the scarecrow: a haibun

Five years ago I put a scarecrow up in my garden….there was no crow problem but I thought it would be a fun, perhaps practical, addition. I had a ready made t-bar on hand…it could easily wear a shirt and hat.  That was it. I added no head, stuffing, or legs (what was I thinking?). Today as I gaze at the photo I am guessing the chard enjoyed the garden company, the mild buffering of sun and wind, but that was not the only result — back in 2013 there was an amusing surprise: sparrows appreciated the scarecrow.  By mid-summer they had stuffed the hat with straw and made a nest.

summer attraction

under a hat on a roost

scarecrow smiles


©️2018 Ontheland

In response to Haikai Challenge #55 Scarecrow

Source: dsdinternational on Pixabay

fall passage

My home is becoming a dark winter house again, the annual transition to a new rhythm entering my consciousness—grey shadows, more dullness than light, cold and damp seeping through every crack. I search within for the subtle changes I need at this time of year.  Have I always felt this tired tug of hibernation as winter draws near?  My one-size-fits-all gloves come out of storage along with a black toque for chilly autumn air, the baseball cap back on the hook. I open the curtains wide and lift the blinds to gather in every ray of light. Aromas of herbs and stews fill the kitchen with warmth. Breezes from the open window uplift my languid spirits.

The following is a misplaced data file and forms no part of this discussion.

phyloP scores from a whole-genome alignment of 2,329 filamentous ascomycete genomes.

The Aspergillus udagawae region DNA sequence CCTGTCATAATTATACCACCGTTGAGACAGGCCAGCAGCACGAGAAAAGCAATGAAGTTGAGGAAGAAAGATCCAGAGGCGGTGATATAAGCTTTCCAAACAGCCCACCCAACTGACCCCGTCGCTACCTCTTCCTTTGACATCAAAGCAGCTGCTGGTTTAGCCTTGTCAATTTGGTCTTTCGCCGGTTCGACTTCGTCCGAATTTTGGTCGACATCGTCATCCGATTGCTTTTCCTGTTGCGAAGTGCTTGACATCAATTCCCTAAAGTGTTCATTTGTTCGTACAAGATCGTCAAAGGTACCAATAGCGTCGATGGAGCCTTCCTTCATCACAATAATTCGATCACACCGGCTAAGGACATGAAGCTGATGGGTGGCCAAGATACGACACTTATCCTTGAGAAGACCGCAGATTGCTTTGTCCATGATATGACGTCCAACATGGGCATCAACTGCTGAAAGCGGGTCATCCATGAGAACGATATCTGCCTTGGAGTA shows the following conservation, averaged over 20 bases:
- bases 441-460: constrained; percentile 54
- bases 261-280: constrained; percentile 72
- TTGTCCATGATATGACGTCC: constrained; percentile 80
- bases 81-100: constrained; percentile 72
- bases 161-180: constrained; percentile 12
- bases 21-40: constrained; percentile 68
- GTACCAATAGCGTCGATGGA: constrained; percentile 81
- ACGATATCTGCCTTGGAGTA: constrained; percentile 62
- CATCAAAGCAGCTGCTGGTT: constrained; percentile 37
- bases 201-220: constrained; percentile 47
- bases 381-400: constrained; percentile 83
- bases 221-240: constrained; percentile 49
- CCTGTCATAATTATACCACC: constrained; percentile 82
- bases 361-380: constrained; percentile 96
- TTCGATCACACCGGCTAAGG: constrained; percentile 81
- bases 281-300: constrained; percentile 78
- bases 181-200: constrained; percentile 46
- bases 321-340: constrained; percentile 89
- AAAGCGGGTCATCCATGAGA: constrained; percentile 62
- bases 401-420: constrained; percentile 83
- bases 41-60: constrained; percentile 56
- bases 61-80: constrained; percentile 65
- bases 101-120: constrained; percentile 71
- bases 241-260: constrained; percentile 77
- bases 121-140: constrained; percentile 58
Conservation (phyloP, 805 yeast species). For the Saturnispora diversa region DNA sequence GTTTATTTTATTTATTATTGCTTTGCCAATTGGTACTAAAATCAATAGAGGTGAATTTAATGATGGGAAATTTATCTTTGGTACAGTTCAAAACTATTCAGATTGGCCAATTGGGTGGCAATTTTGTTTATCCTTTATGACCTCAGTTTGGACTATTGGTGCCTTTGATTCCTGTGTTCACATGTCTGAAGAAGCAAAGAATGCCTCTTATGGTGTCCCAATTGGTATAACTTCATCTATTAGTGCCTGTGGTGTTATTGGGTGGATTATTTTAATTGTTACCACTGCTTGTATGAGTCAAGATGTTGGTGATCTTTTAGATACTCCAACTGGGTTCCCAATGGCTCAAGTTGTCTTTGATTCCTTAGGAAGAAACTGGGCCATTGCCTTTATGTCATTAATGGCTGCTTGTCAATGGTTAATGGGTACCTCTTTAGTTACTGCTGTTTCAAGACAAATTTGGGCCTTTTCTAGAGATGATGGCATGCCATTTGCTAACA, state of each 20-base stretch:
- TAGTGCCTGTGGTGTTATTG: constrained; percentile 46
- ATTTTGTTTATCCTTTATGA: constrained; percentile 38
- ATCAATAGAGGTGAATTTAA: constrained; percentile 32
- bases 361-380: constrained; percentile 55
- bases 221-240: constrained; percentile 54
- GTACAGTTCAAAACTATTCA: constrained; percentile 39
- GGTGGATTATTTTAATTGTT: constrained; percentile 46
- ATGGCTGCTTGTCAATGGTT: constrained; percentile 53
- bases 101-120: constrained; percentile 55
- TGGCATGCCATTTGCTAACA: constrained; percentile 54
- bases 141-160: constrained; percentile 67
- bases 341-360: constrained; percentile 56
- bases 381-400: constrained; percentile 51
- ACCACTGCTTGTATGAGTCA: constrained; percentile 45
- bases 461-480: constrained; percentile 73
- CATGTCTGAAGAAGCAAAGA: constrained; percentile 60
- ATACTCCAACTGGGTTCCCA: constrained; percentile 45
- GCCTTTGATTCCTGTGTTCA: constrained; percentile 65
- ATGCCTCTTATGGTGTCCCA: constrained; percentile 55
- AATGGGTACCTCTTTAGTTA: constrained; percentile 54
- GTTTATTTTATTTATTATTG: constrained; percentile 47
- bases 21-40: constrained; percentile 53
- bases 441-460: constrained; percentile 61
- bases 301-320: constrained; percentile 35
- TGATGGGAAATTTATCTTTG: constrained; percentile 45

rain water dripping

from the yellow ash

one lantern of fall


©️2018 Ontheland

Frank J. Tassone’s Haikai Challenge #53 marks the challenge’s first anniversary. For this occasion we are invited to use ‘anniversary’ as our theme and/or a favourite kigo from the past year. For me a favourite kigo is one that fits my current situation so I chose ‘darkness’ (a kigo from last October).

harvest haibun 24.9.18

Today is the final day of vegetable harvesting I declare to myself. This means I am pivoting into cleanup, clearing old vines and plants, adding manure and straw.

The line I draw is artificial and it will waver.  I have picked all the sweet peppers showing any hint of red and some green ones as well—there are more greens which I could bring in, but I’ll wait as you never know, there might be more generous days of warm sunlight. One winter squash remains–not quite ready–lettuce is growing in the cold frame and those sturdy spinach plants, next to the wizened cucumber vines, will produce until hard frost hits. 

Putting a garden to bed for winter isn’t inspiring in itself…as with many tasks there is a lever.  It is the fall garlic planting that will lift me into the next phase. For this ritual I need to decide how to rotate the crops next spring so as to know where the garlic will be placed.  Then I clear the selected spot, add manure, and let it sit for a few weeks until the special day that I carefully bury cloves into the soil and cover them with a generous layer of straw. 

Once started, autumn labour is easy in cool air and soft September sun, among rich orange marigolds and burgeoning purple borage.

Bees buzz softly

another bloom on those vines

their work never done

Closeup of new growth on a zucchini plant which is mostly ‘done’.


©️2018 Ontheland

Haikai Challenge #52 Harvest

on the highway